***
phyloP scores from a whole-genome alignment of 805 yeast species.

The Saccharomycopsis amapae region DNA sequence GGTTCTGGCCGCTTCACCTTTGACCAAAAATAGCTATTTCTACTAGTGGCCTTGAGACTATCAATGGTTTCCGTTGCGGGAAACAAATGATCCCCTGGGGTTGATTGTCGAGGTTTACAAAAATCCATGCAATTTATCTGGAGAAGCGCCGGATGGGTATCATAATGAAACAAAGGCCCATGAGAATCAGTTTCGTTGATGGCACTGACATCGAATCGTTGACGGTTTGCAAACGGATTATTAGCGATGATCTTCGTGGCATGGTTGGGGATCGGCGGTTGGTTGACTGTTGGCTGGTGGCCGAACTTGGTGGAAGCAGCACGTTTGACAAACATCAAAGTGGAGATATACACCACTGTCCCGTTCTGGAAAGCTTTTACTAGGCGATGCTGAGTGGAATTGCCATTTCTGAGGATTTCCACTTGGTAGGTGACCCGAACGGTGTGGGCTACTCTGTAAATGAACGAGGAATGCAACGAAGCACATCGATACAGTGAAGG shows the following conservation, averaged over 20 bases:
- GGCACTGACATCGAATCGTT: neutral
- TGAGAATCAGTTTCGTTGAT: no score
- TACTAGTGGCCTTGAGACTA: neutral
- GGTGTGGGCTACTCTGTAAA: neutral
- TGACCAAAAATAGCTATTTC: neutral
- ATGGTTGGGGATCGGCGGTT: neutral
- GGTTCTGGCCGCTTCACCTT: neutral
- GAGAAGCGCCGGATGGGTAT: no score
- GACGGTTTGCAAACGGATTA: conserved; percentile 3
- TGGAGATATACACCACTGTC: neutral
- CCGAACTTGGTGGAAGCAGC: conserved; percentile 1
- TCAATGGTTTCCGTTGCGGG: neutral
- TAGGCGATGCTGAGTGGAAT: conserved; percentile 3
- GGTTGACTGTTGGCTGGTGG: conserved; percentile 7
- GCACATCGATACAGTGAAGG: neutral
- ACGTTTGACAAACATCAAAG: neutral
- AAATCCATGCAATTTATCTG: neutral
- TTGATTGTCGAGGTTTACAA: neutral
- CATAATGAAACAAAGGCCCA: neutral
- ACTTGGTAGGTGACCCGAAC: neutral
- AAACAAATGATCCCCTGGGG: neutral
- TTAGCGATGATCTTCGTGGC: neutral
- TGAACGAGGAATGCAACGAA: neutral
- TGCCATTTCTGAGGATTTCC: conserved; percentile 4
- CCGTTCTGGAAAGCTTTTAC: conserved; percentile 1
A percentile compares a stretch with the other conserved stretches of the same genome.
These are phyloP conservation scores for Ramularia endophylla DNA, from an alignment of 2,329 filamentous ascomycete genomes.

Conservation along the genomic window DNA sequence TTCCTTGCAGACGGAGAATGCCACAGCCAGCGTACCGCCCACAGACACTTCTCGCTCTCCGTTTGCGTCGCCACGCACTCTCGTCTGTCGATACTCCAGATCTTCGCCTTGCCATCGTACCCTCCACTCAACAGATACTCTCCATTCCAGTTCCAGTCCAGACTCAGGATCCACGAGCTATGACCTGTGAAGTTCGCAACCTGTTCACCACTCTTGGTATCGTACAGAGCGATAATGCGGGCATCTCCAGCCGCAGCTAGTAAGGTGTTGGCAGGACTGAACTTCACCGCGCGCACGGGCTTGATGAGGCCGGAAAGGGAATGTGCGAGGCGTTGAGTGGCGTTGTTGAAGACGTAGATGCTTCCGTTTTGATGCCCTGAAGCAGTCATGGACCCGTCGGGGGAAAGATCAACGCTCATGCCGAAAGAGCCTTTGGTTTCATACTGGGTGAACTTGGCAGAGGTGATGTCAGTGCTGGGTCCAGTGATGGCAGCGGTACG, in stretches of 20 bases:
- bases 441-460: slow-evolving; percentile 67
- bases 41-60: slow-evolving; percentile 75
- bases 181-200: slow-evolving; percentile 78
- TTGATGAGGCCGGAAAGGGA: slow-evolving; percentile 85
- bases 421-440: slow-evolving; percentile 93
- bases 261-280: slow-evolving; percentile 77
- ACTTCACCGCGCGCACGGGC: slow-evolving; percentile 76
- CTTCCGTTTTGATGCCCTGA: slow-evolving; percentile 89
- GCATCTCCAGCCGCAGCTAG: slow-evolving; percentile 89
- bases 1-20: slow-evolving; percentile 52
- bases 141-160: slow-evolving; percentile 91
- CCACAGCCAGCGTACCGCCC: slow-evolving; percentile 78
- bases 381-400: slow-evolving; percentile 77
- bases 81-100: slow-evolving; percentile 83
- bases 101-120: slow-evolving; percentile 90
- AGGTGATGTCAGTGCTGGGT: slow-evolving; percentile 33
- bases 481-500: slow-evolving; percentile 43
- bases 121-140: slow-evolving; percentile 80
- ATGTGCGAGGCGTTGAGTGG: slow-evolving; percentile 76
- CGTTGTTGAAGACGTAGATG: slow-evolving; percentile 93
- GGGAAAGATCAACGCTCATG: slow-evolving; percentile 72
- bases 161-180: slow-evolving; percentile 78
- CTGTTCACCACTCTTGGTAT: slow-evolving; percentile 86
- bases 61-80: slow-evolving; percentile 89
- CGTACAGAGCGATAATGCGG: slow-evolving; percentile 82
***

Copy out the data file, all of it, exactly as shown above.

phyloP scores from a whole-genome alignment of 805 yeast species.

The Saccharomycopsis amapae region DNA sequence GGTTCTGGCCGCTTCACCTTTGACCAAAAATAGCTATTTCTACTAGTGGCCTTGAGACTATCAATGGTTTCCGTTGCGGGAAACAAATGATCCCCTGGGGTTGATTGTCGAGGTTTACAAAAATCCATGCAATTTATCTGGAGAAGCGCCGGATGGGTATCATAATGAAACAAAGGCCCATGAGAATCAGTTTCGTTGATGGCACTGACATCGAATCGTTGACGGTTTGCAAACGGATTATTAGCGATGATCTTCGTGGCATGGTTGGGGATCGGCGGTTGGTTGACTGTTGGCTGGTGGCCGAACTTGGTGGAAGCAGCACGTTTGACAAACATCAAAGTGGAGATATACACCACTGTCCCGTTCTGGAAAGCTTTTACTAGGCGATGCTGAGTGGAATTGCCATTTCTGAGGATTTCCACTTGGTAGGTGACCCGAACGGTGTGGGCTACTCTGTAAATGAACGAGGAATGCAACGAAGCACATCGATACAGTGAAGG shows the following conservation, averaged over 20 bases:
- GGCACTGACATCGAATCGTT: neutral
- TGAGAATCAGTTTCGTTGAT: no score
- TACTAGTGGCCTTGAGACTA: neutral
- GGTGTGGGCTACTCTGTAAA: neutral
- TGACCAAAAATAGCTATTTC: neutral
- ATGGTTGGGGATCGGCGGTT: neutral
- GGTTCTGGCCGCTTCACCTT: neutral
- GAGAAGCGCCGGATGGGTAT: no score
- GACGGTTTGCAAACGGATTA: conserved; percentile 3
- TGGAGATATACACCACTGTC: neutral
- CCGAACTTGGTGGAAGCAGC: conserved; percentile 1
- TCAATGGTTTCCGTTGCGGG: neutral
- TAGGCGATGCTGAGTGGAAT: conserved; percentile 3
- GGTTGACTGTTGGCTGGTGG: conserved; percentile 7
- GCACATCGATACAGTGAAGG: neutral
- ACGTTTGACAAACATCAAAG: neutral
- AAATCCATGCAATTTATCTG: neutral
- TTGATTGTCGAGGTTTACAA: neutral
- CATAATGAAACAAAGGCCCA: neutral
- ACTTGGTAGGTGACCCGAAC: neutral
- AAACAAATGATCCCCTGGGG: neutral
- TTAGCGATGATCTTCGTGGC: neutral
- TGAACGAGGAATGCAACGAA: neutral
- TGCCATTTCTGAGGATTTCC: conserved; percentile 4
- CCGTTCTGGAAAGCTTTTAC: conserved; percentile 1
A percentile compares a stretch with the other conserved stretches of the same genome.
These are phyloP conservation scores for Ramularia endophylla DNA, from an alignment of 2,329 filamentous ascomycete genomes.

Conservation along the genomic window DNA sequence TTCCTTGCAGACGGAGAATGCCACAGCCAGCGTACCGCCCACAGACACTTCTCGCTCTCCGTTTGCGTCGCCACGCACTCTCGTCTGTCGATACTCCAGATCTTCGCCTTGCCATCGTACCCTCCACTCAACAGATACTCTCCATTCCAGTTCCAGTCCAGACTCAGGATCCACGAGCTATGACCTGTGAAGTTCGCAACCTGTTCACCACTCTTGGTATCGTACAGAGCGATAATGCGGGCATCTCCAGCCGCAGCTAGTAAGGTGTTGGCAGGACTGAACTTCACCGCGCGCACGGGCTTGATGAGGCCGGAAAGGGAATGTGCGAGGCGTTGAGTGGCGTTGTTGAAGACGTAGATGCTTCCGTTTTGATGCCCTGAAGCAGTCATGGACCCGTCGGGGGAAAGATCAACGCTCATGCCGAAAGAGCCTTTGGTTTCATACTGGGTGAACTTGGCAGAGGTGATGTCAGTGCTGGGTCCAGTGATGGCAGCGGTACG, in stretches of 20 bases:
- bases 441-460: slow-evolving; percentile 67
- bases 41-60: slow-evolving; percentile 75
- bases 181-200: slow-evolving; percentile 78
- TTGATGAGGCCGGAAAGGGA: slow-evolving; percentile 85
- bases 421-440: slow-evolving; percentile 93
- bases 261-280: slow-evolving; percentile 77
- ACTTCACCGCGCGCACGGGC: slow-evolving; percentile 76
- CTTCCGTTTTGATGCCCTGA: slow-evolving; percentile 89
- GCATCTCCAGCCGCAGCTAG: slow-evolving; percentile 89
- bases 1-20: slow-evolving; percentile 52
- bases 141-160: slow-evolving; percentile 91
- CCACAGCCAGCGTACCGCCC: slow-evolving; percentile 78
- bases 381-400: slow-evolving; percentile 77
- bases 81-100: slow-evolving; percentile 83
- bases 101-120: slow-evolving; percentile 90
- AGGTGATGTCAGTGCTGGGT: slow-evolving; percentile 33
- bases 481-500: slow-evolving; percentile 43
- bases 121-140: slow-evolving; percentile 80
- ATGTGCGAGGCGTTGAGTGG: slow-evolving; percentile 76
- CGTTGTTGAAGACGTAGATG: slow-evolving; percentile 93
- GGGAAAGATCAACGCTCATG: slow-evolving; percentile 72
- bases 161-180: slow-evolving; percentile 78
- CTGTTCACCACTCTTGGTAT: slow-evolving; percentile 86
- bases 61-80: slow-evolving; percentile 89
- CGTACAGAGCGATAATGCGG: slow-evolving; percentile 82